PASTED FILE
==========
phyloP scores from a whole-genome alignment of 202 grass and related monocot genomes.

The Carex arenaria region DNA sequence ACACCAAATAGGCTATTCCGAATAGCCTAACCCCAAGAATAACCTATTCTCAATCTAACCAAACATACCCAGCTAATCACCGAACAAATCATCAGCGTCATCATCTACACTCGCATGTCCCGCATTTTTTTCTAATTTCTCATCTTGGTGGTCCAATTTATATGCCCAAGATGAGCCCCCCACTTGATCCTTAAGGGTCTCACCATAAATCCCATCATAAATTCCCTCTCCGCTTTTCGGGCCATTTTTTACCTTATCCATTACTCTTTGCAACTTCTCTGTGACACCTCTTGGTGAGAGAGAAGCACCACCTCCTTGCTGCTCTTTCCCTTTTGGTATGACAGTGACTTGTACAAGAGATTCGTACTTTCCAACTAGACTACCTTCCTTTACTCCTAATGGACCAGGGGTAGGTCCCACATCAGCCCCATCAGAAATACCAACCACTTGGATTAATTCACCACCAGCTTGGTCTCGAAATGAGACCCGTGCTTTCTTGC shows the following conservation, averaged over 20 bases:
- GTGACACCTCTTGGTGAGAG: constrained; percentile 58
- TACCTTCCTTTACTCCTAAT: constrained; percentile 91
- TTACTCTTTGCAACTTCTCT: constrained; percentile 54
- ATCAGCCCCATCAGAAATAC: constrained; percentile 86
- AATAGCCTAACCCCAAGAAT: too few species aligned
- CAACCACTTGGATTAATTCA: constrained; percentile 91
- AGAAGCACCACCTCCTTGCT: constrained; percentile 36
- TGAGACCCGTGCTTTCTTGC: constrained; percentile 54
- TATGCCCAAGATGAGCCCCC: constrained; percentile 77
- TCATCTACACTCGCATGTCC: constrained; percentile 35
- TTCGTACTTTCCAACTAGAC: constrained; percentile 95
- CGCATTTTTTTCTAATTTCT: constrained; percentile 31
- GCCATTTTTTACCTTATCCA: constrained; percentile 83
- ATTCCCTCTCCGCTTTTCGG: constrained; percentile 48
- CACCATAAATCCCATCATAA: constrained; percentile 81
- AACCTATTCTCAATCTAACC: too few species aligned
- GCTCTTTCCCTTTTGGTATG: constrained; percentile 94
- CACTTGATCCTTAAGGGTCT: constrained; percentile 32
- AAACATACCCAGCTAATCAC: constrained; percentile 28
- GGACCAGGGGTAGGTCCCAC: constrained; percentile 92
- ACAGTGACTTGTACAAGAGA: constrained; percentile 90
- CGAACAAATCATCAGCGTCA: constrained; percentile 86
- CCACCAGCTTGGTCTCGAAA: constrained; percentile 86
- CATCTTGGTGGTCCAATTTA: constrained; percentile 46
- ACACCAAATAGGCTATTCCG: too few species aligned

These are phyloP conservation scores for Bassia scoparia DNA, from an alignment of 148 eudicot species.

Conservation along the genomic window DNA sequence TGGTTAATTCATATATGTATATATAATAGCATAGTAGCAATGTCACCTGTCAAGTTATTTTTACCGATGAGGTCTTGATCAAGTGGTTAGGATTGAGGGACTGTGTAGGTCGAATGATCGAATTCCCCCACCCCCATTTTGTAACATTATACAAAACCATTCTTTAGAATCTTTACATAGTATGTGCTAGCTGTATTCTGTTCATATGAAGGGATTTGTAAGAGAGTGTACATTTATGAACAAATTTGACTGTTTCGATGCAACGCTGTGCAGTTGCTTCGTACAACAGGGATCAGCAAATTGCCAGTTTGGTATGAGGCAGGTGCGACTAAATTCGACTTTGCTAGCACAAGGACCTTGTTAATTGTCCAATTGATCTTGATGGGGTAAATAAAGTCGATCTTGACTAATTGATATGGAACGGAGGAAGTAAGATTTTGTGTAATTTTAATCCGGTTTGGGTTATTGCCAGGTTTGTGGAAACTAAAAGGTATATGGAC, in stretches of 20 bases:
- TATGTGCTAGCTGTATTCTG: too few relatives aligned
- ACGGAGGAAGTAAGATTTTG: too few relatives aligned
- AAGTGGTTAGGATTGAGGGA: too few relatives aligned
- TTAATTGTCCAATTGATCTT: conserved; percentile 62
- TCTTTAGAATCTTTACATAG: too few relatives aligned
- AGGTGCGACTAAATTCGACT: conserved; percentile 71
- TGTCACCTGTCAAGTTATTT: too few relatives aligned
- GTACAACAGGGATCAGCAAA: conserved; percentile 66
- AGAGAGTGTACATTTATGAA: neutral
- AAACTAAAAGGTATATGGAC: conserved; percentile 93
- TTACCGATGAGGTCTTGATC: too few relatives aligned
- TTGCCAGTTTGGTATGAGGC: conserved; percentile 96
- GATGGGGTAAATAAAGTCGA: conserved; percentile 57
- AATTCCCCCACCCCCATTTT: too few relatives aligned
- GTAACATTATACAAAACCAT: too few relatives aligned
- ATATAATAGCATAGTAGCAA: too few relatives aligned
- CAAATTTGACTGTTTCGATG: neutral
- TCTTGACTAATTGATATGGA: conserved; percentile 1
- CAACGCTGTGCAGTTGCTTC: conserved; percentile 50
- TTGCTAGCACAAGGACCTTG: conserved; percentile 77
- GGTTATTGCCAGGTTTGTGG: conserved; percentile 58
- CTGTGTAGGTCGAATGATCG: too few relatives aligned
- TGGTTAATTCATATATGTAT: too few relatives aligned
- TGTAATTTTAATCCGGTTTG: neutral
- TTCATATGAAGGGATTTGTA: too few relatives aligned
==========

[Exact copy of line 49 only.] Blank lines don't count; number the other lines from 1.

- TTGCTAGCACAAGGACCTTG: conserved; percentile 77